Not what we say about our blessings, but how we use them, is the true measure of our thanksgiving.
I stood there shocked. It was the day after my roommates and I had thrown a huge party. I had just opened the cupboards and realized that we had no food left.
When I first moved out on my own there was a tremendous amount of adjustment time. I was young, foolish and kept bad company. To make matters worse, I didn't know how to budget, I had bills to pay, I had to finish my schooling, and I couldn't find a job better than a counter attendant/bakery assistant at a donut shop. I worked graveyard shifts for over a year at the wage of $6.10/hour and I did this while attending high school. How I did it, I really don't know. Those were not the best times in my life.
I remember moving from cupboard to cupboard and feeling completely overwhelmed by their emptiness. To make matters worse, we had no money. Nothing. Not a penny until our pay cheques, which were over a week and a half away. I knew I could eat one free meal at the donut shop every day but I had no idea what I was going to do for my other meals.
That was when I realized: We needed to go to the food bank.
I remember trying to think of an alternative. I believed that food banks were for homeless people, that I would be taking from someone needier than myself. However, I soon realized that if I didn't go, there would be repercussions. I needed food to keep my mind and body healthy.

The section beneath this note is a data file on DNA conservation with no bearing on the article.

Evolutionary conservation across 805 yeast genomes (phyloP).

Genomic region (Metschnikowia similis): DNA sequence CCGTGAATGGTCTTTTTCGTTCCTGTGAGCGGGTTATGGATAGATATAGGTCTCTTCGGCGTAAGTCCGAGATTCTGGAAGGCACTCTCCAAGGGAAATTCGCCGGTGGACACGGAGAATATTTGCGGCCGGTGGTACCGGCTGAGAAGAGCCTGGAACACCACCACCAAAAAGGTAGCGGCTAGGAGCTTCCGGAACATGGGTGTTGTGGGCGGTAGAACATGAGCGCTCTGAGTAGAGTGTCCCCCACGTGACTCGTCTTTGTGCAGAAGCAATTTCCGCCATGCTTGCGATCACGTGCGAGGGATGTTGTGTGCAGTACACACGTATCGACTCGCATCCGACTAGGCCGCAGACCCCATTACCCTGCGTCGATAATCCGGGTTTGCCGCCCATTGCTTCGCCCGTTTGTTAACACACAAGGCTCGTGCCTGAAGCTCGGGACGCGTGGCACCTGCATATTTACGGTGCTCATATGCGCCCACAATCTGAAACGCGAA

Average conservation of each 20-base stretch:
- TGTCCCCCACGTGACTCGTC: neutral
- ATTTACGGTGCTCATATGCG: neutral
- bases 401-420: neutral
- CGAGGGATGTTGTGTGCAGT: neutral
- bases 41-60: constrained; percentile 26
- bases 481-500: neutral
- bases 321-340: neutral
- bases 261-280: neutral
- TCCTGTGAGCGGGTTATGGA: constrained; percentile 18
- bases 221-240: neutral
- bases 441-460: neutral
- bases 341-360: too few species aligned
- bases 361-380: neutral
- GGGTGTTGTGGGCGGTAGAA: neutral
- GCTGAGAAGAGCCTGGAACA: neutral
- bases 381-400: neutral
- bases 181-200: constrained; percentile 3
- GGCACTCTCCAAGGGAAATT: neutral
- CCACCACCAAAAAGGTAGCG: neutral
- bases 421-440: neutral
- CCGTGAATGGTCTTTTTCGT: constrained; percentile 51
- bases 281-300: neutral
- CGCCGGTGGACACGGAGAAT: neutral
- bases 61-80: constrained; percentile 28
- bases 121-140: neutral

I swallowed my pride and went.
I remember being so fearful, wondering if they would turn me away. My stomach was in knots, partially from the hunger and partially from the anxiety of knowing that my life had come to this.
The staff at the food bank was kind, understanding and gave us more than enough food to get us through two weeks.
Due to ongoing financial challenges, I ended up using the food bank for almost a year.
This is something I haven't told anyone in my life... until now. I was afraid of being judged. I was concerned that others would think I was weak because I had to rely on a social service for help. I was frightened that it would change the way my friends and family view me.
However, the reality is, we all have times of need. We all have moments when we need to reach out for help. At that time in my life, I was thankful for the food bank and the services they provided. Their services helped feed my mind and body so that I could continue with my education.
A couple of decades later, I find myself regularly donating food and volunteering at the food bank. I've even written a post on how to help your local food bank. The help that they extended to me in my time of need will never be forgotten.
This story is from Chicken Soup for the Soul: Volunteering and Giving Back © 2015 Chicken Soup for the Soul, LLC. All rights reserved.
Follow Jennifer Bly at TheDeliberateMom.com.
Cover image via lev radin / Shutterstock.com.